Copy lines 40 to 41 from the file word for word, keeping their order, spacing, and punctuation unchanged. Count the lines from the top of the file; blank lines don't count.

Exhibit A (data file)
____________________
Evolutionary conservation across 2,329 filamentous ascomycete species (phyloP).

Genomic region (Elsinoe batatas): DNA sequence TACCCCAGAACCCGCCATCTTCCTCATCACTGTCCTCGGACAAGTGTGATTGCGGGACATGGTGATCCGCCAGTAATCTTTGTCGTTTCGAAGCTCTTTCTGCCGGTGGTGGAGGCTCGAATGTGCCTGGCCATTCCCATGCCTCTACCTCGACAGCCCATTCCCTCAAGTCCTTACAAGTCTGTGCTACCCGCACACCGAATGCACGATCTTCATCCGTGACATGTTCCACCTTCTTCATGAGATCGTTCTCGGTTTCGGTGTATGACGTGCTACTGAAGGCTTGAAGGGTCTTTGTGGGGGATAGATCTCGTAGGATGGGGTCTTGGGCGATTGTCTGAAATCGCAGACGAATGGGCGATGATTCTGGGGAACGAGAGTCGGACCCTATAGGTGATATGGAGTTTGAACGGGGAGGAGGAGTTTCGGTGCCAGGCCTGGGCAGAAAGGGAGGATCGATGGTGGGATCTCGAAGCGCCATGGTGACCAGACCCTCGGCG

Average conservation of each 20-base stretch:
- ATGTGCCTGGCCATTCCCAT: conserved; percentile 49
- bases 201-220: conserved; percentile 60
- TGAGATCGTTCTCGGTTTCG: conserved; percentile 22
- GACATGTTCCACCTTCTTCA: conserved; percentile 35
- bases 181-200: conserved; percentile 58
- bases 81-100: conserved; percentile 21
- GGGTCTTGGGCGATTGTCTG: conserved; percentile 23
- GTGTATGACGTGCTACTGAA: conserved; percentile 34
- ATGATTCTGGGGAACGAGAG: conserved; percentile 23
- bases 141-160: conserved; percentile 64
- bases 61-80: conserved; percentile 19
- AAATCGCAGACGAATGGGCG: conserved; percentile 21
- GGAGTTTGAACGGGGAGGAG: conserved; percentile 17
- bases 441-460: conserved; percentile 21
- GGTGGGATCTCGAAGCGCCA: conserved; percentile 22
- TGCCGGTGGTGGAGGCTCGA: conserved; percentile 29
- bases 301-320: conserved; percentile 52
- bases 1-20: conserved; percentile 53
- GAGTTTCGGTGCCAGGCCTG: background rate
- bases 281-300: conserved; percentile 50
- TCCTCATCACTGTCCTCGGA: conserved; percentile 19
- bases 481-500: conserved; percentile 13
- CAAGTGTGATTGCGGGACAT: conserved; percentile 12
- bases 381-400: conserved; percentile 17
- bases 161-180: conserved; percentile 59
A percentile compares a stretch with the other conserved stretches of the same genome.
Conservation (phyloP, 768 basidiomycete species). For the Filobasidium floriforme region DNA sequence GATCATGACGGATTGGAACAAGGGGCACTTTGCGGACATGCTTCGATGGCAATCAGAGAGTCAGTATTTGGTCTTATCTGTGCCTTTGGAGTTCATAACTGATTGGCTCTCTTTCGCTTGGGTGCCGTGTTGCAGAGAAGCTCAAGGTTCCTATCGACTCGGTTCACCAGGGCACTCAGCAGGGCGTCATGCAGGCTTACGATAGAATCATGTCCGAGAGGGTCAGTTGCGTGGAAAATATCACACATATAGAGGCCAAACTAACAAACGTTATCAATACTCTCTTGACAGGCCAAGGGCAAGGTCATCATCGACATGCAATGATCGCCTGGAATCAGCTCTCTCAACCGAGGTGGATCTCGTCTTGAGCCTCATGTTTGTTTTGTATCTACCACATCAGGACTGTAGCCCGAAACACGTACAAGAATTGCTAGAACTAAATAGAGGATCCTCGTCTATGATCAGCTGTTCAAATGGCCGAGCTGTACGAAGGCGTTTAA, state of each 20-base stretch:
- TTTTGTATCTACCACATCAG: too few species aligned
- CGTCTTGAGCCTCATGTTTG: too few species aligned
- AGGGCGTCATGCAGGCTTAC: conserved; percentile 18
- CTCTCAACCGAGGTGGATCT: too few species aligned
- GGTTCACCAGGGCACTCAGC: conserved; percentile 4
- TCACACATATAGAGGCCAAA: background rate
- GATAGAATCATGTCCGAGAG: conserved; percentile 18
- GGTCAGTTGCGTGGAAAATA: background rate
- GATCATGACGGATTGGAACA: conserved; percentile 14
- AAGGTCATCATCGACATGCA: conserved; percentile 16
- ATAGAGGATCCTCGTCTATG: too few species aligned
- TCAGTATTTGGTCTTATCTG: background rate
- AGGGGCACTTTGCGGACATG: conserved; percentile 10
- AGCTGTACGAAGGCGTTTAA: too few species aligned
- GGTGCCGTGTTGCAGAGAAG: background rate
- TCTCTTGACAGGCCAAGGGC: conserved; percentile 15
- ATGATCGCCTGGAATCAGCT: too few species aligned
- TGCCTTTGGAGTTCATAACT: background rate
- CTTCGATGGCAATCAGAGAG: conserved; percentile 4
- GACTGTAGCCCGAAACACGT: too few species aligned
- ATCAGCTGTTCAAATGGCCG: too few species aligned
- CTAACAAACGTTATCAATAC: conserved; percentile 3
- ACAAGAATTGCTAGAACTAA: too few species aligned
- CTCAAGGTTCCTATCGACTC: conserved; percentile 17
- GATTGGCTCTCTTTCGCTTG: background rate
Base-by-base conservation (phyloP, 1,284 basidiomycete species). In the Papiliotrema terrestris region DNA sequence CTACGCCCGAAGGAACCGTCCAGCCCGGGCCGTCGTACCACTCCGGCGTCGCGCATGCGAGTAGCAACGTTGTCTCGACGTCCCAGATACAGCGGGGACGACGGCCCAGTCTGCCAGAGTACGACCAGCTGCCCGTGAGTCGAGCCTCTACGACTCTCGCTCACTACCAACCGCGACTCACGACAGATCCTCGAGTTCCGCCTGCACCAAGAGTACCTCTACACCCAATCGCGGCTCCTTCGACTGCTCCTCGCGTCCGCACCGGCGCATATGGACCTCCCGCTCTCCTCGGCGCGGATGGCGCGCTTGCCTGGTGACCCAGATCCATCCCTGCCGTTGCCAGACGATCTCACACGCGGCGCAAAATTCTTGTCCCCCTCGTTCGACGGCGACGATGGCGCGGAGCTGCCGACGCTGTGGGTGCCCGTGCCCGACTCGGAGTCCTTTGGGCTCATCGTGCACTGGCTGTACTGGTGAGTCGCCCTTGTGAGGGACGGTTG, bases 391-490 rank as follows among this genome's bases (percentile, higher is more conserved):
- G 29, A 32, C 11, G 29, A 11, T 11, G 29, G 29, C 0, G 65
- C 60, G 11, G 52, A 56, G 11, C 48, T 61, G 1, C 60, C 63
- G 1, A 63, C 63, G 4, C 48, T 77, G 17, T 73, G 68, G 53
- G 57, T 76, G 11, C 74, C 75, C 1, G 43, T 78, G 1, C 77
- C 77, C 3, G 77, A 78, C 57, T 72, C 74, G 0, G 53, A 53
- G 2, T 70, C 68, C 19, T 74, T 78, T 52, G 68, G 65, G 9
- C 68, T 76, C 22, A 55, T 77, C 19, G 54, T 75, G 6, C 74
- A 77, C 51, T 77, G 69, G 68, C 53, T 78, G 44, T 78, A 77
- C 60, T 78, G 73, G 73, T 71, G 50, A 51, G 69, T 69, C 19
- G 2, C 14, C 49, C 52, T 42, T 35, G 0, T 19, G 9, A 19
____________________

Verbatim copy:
- AAGGTCATCATCGACATGCA: conserved; percentile 16
- ATAGAGGATCCTCGTCTATG: too few species aligned